I think my biggest takeaway was the importance of community, especially how it relates to the work environment, not just at home. Creating a community with the people you work with will create long lasting relationships and happiness in the workplace.
Diversity, Equity and Inclusion
Leadership goes hand in hand with Diversity Equity and Inclusion (DEI) work. However, the 2022 study on Women in the Workplace found that women leaders are 2x as likely as men leaders to spend substantial time on DEI work.
We asked how the panelists have promoted diversity in their organizations and what they would like to see moving forward.
Change the process
In the recruiting process, it is vital to demand to see a wide variety of candidates by working with recruiters who advocate for diversity. Creating an inclusive environment should be a requirement in all job descriptions, integrated as part of every functional role. It’s also useful to tie your work deliverables to DEI goals to quantify their impact.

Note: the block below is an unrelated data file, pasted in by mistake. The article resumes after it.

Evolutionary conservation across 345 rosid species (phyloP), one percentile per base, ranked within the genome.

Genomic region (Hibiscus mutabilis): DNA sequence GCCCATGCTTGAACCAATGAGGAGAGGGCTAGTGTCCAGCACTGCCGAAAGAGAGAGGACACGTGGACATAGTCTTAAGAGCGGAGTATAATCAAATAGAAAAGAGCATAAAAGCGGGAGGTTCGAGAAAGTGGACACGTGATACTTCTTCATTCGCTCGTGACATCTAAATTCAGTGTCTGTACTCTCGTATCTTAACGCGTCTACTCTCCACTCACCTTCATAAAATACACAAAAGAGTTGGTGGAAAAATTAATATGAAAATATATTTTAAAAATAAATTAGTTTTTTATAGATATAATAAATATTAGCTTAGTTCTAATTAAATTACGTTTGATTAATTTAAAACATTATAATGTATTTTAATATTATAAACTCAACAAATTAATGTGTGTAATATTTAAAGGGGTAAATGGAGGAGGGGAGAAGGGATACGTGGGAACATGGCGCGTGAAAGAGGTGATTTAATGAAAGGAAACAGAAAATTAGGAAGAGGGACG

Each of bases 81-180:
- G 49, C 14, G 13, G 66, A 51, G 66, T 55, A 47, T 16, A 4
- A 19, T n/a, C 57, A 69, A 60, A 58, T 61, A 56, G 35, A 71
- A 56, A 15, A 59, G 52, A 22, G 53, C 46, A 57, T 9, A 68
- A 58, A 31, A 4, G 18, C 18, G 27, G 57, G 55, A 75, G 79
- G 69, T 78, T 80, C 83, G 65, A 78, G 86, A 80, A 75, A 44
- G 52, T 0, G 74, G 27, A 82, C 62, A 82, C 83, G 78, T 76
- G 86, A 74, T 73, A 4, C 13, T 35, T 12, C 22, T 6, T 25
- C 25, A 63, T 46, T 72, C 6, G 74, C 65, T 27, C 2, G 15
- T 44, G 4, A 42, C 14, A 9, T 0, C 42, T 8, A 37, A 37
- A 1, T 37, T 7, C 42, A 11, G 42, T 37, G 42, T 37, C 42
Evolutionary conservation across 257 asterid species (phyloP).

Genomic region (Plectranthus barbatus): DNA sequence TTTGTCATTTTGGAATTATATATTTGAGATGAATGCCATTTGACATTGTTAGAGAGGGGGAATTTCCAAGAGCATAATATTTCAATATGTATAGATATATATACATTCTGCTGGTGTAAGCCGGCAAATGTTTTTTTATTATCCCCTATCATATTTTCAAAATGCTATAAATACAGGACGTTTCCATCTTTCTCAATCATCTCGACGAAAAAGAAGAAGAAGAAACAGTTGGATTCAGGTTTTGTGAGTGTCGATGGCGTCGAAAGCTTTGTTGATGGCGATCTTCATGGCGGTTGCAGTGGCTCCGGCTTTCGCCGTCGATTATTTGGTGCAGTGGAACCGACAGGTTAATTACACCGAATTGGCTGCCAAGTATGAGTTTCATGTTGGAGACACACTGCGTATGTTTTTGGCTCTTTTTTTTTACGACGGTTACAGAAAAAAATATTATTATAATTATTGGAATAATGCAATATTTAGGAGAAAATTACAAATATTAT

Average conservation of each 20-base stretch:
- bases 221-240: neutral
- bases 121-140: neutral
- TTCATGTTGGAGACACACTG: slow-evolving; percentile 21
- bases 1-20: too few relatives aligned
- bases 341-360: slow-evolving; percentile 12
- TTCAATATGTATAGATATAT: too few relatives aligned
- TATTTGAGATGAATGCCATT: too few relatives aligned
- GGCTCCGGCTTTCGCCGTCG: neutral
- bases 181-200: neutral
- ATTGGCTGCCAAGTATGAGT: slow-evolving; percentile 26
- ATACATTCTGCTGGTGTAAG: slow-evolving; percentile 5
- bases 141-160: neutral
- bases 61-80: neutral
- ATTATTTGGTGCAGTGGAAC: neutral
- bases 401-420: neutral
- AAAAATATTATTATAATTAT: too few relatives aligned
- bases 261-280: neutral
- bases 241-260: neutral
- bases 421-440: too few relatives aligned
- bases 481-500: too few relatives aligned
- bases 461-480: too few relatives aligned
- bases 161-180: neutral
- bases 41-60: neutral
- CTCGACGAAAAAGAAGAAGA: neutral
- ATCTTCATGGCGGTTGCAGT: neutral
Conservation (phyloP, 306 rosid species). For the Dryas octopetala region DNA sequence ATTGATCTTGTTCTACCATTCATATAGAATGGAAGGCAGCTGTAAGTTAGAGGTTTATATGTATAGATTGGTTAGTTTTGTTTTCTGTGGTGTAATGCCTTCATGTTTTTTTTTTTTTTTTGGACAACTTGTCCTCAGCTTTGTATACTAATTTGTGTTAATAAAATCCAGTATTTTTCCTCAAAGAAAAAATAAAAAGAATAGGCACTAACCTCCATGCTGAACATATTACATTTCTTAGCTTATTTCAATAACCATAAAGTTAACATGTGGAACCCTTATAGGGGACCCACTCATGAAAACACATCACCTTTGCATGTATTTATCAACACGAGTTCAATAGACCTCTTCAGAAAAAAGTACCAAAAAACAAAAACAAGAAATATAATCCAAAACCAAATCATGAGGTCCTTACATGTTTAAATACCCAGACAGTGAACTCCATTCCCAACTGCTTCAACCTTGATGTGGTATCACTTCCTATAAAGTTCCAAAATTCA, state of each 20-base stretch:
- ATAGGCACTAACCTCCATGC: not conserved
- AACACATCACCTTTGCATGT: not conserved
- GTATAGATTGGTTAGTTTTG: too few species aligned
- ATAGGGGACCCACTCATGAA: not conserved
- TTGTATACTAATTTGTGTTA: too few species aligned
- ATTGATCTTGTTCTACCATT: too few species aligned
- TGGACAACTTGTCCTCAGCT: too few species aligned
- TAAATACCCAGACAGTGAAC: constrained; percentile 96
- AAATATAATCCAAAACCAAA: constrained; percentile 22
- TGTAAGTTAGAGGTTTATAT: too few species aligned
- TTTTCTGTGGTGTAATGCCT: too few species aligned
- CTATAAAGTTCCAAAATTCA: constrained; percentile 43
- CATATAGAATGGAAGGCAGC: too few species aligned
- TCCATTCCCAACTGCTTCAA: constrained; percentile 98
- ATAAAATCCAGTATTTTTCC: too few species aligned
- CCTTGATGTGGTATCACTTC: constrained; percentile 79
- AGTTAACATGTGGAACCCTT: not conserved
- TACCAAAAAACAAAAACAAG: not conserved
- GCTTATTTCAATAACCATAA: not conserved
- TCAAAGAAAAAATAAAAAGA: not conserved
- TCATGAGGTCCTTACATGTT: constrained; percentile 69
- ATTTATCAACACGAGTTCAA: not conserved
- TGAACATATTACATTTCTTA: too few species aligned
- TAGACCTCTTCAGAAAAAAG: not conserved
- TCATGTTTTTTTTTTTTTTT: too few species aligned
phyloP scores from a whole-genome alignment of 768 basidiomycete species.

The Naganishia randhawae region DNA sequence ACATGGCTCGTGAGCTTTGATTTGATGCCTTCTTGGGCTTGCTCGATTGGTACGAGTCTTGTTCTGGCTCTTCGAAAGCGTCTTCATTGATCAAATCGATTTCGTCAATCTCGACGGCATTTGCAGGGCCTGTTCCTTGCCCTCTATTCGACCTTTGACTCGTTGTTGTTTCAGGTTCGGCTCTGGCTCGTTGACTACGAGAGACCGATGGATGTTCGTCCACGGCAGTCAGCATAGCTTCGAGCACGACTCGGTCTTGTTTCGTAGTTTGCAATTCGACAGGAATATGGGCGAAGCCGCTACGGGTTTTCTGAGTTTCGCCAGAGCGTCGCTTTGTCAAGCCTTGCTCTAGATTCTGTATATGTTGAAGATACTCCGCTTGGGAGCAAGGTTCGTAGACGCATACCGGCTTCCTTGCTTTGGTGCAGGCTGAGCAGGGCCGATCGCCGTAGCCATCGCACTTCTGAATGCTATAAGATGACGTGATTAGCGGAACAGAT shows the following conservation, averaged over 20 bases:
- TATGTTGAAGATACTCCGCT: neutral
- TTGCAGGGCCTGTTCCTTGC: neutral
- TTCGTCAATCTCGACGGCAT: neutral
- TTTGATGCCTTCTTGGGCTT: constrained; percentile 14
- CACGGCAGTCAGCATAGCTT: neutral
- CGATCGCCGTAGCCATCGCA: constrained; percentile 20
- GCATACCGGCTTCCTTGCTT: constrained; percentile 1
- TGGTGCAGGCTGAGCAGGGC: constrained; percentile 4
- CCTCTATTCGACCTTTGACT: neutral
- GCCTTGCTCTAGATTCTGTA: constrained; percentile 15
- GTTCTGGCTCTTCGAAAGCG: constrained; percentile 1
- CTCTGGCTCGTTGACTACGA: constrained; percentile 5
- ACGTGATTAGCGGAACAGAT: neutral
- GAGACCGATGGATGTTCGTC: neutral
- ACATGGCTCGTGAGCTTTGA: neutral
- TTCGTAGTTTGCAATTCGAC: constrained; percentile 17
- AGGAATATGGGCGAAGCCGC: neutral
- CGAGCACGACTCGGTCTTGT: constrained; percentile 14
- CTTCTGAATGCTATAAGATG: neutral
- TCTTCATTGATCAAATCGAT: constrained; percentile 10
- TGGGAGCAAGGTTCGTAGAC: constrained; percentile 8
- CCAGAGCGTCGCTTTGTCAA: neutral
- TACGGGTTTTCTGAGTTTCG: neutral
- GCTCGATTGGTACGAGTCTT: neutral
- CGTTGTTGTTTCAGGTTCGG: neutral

Change the wins
Acknowledge the positive changes you’ve seen along your career journey, and reframe your perspective on the next DEI goal to accomplish. It’s a success that the idea of unconscious bias is now part of workplace discourse. This acknowledgement is a great step in the right direction, but individuals and organizations alike should change their goal from identifying the obstacles in achieving diversity and inclusion to neutralizing and overcoming unconscious bias.
Another positive change is the growth in allyship in the workplace. The next step is to harness the power of allyship in recruiting a wide range of people fighting for inclusivity.
My biggest takeaway from the panel is that it’s all about support and it’s all about everyone buying in to get towards a future that is more equitable and inclusive.